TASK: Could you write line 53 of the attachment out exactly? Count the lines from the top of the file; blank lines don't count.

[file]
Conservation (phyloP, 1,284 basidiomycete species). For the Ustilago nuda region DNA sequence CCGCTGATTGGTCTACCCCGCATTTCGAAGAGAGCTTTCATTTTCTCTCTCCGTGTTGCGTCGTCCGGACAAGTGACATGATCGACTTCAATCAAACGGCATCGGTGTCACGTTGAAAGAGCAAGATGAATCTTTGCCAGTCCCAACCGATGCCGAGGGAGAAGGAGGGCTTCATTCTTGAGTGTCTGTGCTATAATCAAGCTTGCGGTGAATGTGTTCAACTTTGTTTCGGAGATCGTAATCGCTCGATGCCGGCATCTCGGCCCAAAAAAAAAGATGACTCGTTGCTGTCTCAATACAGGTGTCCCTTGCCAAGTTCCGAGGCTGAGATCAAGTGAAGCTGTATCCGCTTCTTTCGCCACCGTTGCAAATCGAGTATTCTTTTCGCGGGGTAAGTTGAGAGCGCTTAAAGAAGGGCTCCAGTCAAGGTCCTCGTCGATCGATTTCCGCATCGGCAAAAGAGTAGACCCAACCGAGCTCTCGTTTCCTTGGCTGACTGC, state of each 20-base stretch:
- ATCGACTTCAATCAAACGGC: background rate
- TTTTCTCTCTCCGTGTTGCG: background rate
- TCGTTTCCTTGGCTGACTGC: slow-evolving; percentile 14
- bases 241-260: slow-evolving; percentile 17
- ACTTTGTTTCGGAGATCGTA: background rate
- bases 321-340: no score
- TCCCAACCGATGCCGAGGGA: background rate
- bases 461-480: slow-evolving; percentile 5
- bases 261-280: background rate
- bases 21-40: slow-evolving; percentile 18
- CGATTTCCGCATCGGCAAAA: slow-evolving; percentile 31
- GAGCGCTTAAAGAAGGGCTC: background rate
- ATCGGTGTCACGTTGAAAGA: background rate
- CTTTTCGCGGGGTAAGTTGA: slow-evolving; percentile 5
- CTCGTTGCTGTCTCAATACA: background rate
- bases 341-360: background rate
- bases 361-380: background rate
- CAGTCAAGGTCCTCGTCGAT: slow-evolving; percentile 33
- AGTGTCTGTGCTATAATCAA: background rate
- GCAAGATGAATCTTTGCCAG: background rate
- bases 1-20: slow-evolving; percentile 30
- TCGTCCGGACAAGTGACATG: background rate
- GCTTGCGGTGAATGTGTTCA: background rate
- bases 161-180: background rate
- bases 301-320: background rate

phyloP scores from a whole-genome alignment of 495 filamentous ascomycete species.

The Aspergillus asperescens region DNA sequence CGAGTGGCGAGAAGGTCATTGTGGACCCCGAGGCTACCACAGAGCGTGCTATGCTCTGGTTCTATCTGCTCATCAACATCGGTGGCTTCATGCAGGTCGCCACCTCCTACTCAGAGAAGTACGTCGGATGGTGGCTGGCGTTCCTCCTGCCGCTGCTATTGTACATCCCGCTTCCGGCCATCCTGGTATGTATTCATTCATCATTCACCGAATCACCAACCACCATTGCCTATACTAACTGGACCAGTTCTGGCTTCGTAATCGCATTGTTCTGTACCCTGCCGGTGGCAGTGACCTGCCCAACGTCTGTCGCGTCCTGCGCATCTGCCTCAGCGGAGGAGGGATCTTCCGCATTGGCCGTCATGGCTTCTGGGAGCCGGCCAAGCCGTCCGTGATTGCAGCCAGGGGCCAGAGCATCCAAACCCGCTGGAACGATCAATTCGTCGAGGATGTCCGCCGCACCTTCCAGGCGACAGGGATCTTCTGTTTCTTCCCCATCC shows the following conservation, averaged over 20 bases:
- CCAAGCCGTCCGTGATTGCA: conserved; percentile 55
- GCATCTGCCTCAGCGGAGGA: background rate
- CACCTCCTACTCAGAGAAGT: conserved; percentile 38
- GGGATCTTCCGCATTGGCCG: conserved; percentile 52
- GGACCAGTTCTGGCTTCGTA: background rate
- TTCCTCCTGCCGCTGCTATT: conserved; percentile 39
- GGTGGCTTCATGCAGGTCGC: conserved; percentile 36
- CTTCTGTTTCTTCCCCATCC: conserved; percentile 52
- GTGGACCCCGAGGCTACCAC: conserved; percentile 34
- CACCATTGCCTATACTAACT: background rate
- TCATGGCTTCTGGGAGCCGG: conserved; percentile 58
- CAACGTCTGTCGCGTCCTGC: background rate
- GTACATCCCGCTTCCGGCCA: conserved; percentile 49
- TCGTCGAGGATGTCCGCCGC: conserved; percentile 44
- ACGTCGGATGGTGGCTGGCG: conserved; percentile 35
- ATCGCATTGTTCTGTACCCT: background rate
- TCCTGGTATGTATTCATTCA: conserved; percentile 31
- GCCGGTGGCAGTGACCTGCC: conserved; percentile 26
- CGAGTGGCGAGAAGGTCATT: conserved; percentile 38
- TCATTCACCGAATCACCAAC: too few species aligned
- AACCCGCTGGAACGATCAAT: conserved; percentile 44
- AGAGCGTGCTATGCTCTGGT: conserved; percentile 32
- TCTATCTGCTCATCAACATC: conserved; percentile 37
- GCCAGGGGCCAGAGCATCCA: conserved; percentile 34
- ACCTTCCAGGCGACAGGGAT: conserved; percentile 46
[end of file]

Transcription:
- ACCTTCCAGGCGACAGGGAT: conserved; percentile 46